Here are some reasons why using INNER JOIN is better than filtering in the WHERE clause:

  • Readability - JOINs clearly show the connections between tables. WHERE clauses mix filters with join logic.
  • Maintainability - It's easier to modify joins when they are separated out. JOIN logic in WHERE is harder to change.
  • Flexibility - JOINs support outer joins and different types of connections. WHERE is limited to implicit inner joins.
  • Performance - JOINs allow the optimizer to better select the join order and strategy.

Example join in WHERE:

More readable with JOIN:

JOINs are flexible:

JOINs give the optimizer control over the execution plan. WHERE locks it in.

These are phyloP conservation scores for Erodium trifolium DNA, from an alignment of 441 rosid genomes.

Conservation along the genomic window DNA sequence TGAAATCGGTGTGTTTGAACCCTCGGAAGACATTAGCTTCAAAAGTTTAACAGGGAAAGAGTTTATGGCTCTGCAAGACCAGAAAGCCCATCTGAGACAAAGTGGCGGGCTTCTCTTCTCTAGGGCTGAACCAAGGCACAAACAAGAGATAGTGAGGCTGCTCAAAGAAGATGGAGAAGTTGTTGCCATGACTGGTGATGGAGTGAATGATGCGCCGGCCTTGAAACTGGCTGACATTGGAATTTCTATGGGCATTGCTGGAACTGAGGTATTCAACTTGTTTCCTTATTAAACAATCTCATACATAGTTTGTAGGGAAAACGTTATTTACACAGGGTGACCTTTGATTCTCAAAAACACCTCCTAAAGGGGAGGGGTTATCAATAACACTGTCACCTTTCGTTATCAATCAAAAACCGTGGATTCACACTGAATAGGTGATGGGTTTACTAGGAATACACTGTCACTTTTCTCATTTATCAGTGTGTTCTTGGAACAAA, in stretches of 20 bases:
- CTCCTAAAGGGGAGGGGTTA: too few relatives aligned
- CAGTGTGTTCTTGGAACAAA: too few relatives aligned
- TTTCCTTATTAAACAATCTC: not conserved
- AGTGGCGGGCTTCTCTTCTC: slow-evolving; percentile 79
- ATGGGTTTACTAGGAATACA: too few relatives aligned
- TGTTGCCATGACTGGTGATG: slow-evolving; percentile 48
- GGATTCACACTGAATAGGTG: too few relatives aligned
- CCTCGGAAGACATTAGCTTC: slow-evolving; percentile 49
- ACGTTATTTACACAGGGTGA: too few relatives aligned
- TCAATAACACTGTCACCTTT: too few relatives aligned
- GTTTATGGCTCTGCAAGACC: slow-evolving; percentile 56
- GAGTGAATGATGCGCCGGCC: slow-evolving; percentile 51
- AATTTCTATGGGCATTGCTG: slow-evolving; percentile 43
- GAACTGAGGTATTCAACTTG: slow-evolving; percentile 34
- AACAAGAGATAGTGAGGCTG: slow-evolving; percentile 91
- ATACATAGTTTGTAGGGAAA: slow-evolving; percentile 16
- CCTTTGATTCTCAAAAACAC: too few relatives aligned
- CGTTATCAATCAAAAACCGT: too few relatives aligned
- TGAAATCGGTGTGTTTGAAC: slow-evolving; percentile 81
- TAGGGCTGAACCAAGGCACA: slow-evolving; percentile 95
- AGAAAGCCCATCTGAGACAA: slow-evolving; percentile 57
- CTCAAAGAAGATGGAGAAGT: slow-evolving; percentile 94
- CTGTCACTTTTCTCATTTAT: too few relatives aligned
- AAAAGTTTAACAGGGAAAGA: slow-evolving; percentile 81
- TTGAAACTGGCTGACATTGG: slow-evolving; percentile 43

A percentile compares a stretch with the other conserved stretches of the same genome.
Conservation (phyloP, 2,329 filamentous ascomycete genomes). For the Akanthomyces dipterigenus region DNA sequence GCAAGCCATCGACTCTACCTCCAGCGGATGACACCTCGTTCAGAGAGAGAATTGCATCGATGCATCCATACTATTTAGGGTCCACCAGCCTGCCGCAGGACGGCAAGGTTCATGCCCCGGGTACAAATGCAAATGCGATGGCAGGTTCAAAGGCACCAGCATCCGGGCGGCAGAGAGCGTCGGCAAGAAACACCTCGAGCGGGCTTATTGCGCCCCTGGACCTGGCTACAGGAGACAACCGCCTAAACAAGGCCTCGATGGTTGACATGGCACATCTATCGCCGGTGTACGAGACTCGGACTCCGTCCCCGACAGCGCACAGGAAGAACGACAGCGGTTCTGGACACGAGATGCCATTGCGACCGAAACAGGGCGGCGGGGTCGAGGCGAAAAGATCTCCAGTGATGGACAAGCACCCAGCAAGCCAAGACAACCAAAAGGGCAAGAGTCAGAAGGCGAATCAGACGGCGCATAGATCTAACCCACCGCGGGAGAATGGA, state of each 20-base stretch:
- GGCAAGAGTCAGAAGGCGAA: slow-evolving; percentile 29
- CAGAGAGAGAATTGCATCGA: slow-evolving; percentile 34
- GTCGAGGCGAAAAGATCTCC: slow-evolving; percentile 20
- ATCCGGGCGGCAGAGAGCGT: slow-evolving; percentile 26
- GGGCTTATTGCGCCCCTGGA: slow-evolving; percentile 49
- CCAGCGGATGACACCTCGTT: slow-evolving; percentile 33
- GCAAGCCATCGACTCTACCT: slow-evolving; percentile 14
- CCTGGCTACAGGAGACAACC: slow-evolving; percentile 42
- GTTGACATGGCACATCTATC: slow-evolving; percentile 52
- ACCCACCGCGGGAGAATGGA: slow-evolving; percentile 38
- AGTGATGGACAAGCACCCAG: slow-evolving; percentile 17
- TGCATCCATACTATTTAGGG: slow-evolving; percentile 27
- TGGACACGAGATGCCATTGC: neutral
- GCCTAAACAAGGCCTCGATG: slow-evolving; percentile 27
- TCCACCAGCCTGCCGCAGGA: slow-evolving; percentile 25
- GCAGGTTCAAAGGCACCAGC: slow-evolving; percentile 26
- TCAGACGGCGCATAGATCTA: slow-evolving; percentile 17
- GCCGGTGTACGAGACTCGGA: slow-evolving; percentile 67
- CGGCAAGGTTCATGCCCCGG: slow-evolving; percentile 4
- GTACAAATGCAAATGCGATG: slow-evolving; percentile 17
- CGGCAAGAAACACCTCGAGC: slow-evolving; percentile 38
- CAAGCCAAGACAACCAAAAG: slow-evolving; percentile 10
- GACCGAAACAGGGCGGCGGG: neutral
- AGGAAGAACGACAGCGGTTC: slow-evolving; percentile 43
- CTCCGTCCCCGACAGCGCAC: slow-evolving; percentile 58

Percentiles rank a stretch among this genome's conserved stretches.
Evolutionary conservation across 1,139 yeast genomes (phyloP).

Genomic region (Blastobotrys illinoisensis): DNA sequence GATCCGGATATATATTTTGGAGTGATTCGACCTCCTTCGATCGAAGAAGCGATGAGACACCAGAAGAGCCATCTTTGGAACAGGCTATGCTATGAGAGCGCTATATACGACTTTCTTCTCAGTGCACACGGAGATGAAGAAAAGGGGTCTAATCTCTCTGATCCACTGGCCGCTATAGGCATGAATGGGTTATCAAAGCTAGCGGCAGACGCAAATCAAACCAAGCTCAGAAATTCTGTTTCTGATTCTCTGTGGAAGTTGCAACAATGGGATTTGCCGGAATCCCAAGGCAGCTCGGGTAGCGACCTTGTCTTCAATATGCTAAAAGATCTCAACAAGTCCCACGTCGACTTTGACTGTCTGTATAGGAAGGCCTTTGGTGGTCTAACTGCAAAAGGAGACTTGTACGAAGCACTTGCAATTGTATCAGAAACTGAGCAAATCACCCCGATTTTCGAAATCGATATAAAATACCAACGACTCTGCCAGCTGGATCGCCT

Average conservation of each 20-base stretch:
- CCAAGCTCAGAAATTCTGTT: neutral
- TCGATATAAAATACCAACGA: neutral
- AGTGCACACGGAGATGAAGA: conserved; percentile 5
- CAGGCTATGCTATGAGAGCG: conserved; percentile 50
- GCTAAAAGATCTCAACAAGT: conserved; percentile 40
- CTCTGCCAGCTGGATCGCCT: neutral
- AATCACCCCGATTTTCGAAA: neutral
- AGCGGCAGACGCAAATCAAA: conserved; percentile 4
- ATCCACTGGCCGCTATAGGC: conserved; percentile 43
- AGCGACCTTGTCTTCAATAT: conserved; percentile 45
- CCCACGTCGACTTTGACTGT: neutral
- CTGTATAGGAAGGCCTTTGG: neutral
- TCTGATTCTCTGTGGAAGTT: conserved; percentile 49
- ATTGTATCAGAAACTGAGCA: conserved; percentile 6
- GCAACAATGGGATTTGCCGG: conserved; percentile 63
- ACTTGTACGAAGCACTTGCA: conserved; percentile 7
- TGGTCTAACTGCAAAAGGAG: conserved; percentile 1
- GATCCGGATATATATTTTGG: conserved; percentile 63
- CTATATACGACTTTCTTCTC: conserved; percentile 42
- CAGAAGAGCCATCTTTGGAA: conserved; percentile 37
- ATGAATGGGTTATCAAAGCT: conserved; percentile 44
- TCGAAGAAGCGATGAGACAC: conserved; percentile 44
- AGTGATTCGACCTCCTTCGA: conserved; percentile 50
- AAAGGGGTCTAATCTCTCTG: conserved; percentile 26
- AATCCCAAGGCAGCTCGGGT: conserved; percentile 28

šŸ§  execution plan is a detailed blueprint of how the database engine will execute a specific SQL query

So in summary, JOINs improve readability, maintainability and flexibility while also allowing the optimizer to choose the best performance plan. WHERE clauses mix concerns and limit options.

Use LIMIT to sample query results (SQL)

Here are some reasons why using LIMIT to sample query results is beneficial:

  • Performance - LIMIT caps the result set size, reducing query time and resources needed. O(n) vs O(log n) or O(1) with LIMIT.
  • Responsiveness - Limits ensure queries return within a predictable time frame, keeping the app responsive.
  • Cost - Sampling reduces compute and memory costs for expensive queries on big data.
  • Accuracy - Full result sets with duplicate data can bias results. Sampling gives a more precise analysis.
  • Prototyping - LIMIT lets you quickly test queries during development before applying to the full dataset.

Query without LIMIT:

Faster sampling with LIMIT:

LIMIT improves responsiveness:

LIMIT makes queries affordable:

So in summary, LIMIT allows fast sampling from large data sources. This improves performance, cost, accuracy, and development speed.

Use UNION ALL instead of UNION (SQL)